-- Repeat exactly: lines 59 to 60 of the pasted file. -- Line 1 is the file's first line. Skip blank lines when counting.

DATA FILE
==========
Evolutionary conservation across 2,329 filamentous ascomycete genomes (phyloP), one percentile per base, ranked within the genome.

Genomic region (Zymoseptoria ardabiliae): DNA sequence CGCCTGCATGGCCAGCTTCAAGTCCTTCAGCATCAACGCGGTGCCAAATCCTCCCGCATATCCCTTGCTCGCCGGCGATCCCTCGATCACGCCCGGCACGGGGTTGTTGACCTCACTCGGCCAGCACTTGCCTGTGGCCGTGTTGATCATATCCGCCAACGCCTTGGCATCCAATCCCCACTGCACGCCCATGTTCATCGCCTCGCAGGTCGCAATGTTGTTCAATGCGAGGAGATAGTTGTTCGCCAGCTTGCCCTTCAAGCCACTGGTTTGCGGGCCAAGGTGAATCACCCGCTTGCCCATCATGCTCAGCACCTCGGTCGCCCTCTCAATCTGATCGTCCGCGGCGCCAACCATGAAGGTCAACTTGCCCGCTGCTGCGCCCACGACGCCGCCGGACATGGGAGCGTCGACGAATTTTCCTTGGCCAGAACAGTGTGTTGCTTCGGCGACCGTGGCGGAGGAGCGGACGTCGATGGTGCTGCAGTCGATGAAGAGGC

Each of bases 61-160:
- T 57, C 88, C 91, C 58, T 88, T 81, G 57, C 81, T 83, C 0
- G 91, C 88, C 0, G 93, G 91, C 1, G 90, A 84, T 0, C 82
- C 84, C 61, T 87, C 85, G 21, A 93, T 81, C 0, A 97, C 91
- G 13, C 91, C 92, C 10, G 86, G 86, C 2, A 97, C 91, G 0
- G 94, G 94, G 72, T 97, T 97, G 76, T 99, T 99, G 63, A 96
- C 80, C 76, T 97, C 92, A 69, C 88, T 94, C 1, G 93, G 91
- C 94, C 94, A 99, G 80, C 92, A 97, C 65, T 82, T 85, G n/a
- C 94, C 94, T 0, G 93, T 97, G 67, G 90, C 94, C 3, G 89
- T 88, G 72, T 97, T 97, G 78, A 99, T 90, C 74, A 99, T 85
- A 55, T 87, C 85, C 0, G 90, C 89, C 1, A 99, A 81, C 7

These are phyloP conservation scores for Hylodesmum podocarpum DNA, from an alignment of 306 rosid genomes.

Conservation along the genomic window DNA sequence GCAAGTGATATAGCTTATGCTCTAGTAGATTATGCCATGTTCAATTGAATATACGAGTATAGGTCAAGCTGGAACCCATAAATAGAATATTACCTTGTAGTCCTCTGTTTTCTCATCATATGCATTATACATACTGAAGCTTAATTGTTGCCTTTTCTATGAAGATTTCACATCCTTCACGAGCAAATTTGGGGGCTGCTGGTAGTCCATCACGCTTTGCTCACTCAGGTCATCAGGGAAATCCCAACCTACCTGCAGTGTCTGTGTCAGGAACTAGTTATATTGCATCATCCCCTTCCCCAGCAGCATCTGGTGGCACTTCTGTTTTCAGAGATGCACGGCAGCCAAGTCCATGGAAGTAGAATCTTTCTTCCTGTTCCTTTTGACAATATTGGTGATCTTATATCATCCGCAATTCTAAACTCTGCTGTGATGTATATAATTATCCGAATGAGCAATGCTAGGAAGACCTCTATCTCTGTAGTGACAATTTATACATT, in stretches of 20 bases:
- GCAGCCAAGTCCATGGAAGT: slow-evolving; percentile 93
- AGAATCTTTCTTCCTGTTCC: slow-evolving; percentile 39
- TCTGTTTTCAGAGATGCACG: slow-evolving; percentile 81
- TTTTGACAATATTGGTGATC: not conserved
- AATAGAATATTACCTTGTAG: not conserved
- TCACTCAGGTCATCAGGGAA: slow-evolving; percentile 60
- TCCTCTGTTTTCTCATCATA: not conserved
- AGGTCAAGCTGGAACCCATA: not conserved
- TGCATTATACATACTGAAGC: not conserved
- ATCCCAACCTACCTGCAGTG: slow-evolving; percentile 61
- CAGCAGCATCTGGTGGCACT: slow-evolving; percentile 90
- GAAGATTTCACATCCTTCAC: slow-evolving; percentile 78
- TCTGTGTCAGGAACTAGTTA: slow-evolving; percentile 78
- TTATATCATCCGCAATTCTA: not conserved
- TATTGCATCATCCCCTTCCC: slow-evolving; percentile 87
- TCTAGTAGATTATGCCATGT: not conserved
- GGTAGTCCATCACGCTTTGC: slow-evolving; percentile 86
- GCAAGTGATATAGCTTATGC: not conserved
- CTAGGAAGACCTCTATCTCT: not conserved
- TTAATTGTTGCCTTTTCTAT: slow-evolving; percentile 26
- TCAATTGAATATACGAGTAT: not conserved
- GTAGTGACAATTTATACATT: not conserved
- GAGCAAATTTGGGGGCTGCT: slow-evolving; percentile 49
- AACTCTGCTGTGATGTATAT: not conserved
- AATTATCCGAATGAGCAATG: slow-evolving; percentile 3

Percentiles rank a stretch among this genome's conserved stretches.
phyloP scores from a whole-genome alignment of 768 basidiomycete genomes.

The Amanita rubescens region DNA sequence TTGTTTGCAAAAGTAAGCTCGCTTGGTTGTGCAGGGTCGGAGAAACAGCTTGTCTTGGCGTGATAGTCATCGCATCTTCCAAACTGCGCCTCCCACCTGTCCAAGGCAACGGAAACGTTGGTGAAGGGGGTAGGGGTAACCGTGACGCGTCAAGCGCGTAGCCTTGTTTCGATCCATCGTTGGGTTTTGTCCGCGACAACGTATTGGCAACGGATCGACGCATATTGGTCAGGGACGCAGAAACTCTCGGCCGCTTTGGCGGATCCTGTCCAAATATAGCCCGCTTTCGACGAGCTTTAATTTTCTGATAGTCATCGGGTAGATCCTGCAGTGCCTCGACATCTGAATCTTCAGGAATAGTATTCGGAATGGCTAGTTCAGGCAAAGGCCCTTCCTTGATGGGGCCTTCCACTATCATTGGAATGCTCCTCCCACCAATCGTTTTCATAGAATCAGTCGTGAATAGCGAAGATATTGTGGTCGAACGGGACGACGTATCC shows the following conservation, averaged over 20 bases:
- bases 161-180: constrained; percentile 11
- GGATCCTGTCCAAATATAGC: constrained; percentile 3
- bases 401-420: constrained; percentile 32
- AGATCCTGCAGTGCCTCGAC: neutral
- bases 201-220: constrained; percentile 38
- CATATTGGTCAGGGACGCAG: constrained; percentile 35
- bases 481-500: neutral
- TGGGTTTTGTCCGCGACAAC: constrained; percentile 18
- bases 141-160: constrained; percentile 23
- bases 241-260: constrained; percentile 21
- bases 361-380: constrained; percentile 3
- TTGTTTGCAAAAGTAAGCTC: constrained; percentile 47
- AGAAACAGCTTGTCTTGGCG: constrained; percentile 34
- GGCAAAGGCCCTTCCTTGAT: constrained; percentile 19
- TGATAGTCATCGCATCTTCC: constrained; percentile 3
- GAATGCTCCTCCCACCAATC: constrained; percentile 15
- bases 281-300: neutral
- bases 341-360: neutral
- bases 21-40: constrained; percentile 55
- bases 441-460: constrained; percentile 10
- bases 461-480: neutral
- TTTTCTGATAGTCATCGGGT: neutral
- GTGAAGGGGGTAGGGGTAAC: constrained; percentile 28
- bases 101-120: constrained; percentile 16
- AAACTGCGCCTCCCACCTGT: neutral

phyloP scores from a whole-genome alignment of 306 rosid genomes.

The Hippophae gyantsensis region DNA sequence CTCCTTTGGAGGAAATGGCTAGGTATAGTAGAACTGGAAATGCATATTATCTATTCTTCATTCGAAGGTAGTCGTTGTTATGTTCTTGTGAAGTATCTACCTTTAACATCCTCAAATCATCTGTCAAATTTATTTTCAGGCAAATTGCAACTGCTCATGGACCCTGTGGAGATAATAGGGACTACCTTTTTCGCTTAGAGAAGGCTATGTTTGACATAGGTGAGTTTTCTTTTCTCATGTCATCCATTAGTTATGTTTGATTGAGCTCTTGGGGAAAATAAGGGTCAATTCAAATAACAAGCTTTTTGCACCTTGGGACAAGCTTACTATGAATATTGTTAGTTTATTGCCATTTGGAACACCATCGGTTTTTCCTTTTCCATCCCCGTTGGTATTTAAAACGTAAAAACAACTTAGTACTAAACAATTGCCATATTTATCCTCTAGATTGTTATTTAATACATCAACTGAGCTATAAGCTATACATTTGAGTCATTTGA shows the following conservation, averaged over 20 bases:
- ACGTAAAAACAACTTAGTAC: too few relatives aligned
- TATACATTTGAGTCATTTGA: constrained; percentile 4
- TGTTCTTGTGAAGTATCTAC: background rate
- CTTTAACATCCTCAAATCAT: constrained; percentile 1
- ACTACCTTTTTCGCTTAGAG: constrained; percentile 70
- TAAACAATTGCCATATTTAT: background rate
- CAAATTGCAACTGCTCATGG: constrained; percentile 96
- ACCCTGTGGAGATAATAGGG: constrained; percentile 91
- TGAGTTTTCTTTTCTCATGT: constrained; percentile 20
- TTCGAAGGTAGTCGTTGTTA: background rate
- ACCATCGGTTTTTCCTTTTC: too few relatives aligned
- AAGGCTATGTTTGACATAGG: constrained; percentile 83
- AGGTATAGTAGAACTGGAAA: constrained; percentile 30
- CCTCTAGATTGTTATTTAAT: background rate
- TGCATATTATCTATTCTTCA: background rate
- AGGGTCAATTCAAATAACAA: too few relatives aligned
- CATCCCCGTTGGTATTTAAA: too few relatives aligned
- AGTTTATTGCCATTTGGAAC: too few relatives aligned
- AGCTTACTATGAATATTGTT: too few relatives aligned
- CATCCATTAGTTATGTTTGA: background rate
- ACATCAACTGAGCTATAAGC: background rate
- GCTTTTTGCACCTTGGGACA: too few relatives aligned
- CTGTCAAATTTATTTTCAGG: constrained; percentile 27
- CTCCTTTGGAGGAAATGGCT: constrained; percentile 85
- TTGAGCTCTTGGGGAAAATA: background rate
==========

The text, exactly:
- GAATGCTCCTCCCACCAATC: constrained; percentile 15
- bases 281-300: neutral